19. Look down at lawn from upper deck, realize we picked up approximately 1/1,000,000th of the leaves.

20. Give up.

Monday, October 22, 2012

A Few Things I'm Proud Of

It's really easy for me - well, all of us - to focus on all the things we feel like we could be doing better. I do that all the time. Sometimes I feel like I should keep a list of all the little things I get accomplished during the week so that on Fridays, when the funk descends and all I can see are the UNDONE things, I could look at the list and feel better about myself. Anyway, it's only Monday today but I'm getting a jump on Friday by putting down a few things I'm proud of myself for doing recently.

1. Going to that grueling workout class. Trying new things is not something I usually enjoy, and there are always many ready excuses for skipping it until "next week." Especially when it is something that solely benefits me, like exercising. It was intimidating to go that first time, but I'm really proud that I did it and did not actually die during. Bonus points if I go back again this week.

2. Telling a new-ish friend that it's not ok with me to use the word "retarded" as a synonym for stupid. I hope I explained it in a way that will help her understand why it's hurtful. I hope even more that maybe it'll prevent her from teaching her kids (by example) that it's an ok word to use that way. [Edited to add: Since I started this post, she responded in the best possible way]

3. Putting a lot (A LOT) of thought into my husband's birthday this week and coming up with some ideas that I'm excited about and I think will make him feel special.

What makes you proud of yourself?

Sunday, October 21, 2012

Teacher and Student

I started teaching Brighton to peel vegetables the other day. Although she needs a little practice, I am optimistic that in the near future I'll be able to delegate peeling responsibilities entirely.

Other things I am looking forward to making the kids do lovingly teaching self-sufficiency in:

Emptying the dishwasher
Emptying the trash
Cleaning toilets
Picking up dog poop
Raking leaves
Washing dishes
Folding laundry


One day this past week I went looking for B, who'd been uncharacteristically quiet and absent from my side. I found her in my bathroom, looking exceedingly guilty, and a bit like Bozo the Clown. She'd gotten into my lipstick and, it appeared, applied it in the general region of her mouth and then used my powder brush (!!!) to smear it over the bottom half of her face. I think I have some other teaching to do...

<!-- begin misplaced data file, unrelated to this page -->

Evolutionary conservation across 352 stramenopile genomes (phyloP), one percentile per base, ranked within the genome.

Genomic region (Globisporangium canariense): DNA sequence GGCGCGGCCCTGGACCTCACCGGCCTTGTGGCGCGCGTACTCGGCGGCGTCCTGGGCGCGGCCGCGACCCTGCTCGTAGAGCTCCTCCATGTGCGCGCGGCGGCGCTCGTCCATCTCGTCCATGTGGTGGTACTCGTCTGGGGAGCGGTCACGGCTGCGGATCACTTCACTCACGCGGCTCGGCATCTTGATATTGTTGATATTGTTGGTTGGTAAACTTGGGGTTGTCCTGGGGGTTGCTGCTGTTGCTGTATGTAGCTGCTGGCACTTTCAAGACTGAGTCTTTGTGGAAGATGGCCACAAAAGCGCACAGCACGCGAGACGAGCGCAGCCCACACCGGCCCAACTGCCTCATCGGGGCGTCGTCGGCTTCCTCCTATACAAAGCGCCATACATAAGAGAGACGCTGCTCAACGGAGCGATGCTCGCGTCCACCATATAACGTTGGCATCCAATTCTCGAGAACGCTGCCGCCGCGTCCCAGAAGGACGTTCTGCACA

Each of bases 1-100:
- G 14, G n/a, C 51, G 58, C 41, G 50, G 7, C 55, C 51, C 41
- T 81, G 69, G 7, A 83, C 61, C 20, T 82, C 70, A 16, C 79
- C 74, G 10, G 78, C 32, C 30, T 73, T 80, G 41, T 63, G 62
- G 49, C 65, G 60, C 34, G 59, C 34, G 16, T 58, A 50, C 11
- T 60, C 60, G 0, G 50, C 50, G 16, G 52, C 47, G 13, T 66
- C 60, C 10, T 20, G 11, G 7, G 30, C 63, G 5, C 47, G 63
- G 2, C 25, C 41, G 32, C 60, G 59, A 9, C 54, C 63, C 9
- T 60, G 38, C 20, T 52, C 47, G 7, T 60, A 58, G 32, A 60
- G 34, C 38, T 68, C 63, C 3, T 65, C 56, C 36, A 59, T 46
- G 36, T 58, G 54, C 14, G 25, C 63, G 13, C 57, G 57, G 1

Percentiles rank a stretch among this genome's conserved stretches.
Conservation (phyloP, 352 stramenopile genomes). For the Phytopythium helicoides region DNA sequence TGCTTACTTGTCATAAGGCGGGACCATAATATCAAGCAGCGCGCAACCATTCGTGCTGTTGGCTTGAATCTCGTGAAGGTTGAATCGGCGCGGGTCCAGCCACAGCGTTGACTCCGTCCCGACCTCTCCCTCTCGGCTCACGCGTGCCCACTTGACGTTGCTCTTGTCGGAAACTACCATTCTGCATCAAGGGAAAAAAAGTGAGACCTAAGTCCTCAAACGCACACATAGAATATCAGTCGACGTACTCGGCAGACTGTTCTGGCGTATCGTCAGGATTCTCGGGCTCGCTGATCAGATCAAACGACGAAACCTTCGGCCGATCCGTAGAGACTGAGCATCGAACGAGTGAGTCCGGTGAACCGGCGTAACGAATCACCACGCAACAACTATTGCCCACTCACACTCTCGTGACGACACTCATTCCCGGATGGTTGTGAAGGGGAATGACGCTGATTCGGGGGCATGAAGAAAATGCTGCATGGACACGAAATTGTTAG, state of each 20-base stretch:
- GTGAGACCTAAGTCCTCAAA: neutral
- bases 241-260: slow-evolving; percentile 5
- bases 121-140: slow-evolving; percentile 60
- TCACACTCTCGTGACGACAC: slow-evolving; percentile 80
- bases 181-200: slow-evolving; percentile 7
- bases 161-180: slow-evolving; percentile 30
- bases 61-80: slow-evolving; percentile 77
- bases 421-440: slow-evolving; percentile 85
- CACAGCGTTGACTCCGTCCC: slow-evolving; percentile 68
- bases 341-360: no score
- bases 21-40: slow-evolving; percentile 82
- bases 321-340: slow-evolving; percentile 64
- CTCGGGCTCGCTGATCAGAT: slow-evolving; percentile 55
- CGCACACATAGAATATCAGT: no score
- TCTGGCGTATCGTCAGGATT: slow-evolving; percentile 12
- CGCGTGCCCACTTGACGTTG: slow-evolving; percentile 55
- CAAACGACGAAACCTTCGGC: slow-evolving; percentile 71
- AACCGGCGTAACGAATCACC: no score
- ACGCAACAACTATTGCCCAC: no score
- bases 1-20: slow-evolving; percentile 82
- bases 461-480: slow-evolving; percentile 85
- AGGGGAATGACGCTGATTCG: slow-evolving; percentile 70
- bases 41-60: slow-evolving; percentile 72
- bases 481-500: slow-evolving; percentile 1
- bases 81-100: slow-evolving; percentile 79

Friday, October 19, 2012

A Few Books to Keep Me Busy

I've written before about the system I developed for best using the library and decreasing the amount I spend on books. Basically, when I see a book I want to read, I add it to my Amazon wishlist and then every so often I go and put a bunch of the titles onto the library Request List. Newer titles often have a long wait, which is fine, but it means I tend to keep 25-30 titles on request so I'm never out of reading material.

Well, that plan kind of backfired on me:

That's the stack of books I picked up on Tuesday. Then I had notification that two more had come in. That's a total of eight books, plus the two I am currently reading.

There's nothing more luxurious than having enough books to last you the rest of the year, but even with the option of renewing these a couple of times, I have a LOT of reading to do. Anyone want to come take care of two adorable small children so I actually have time to do it??

(On the plus side, I have already comfortably met my reading-related resolution for the year!)

Thursday, October 18, 2012

Through a Different Lens

My friend Steph has a nice camera and an interest in photography, so she offered to take photos of anyone who wanted to come by this beautiful little park in town. It worked out perfectly for us to attend and was a criminally gorgeous fall day. It was so fun to see how she captured my kids and I love that she got a few rare shots of me with them. Here's a few of my favorite shots - in case you're wondering why there are about four million of Brighton and maybe three of Pacey, it's because she looooooooves the camera and he does NOT.

Wednesday, October 17, 2012

Dexter's Trick

So, I mentioned that we're on kind of a health kick around here and as part of that, I've been trying to exercise more regularly. I've actually managed 4-5 times a week lately (a giant improvement over, say, zero times a week) and have been feeling pretty good about myself. My workout du jour right now is to use the elliptical and do some light weights. Nothing extreme, but I'd been patting myself on the back.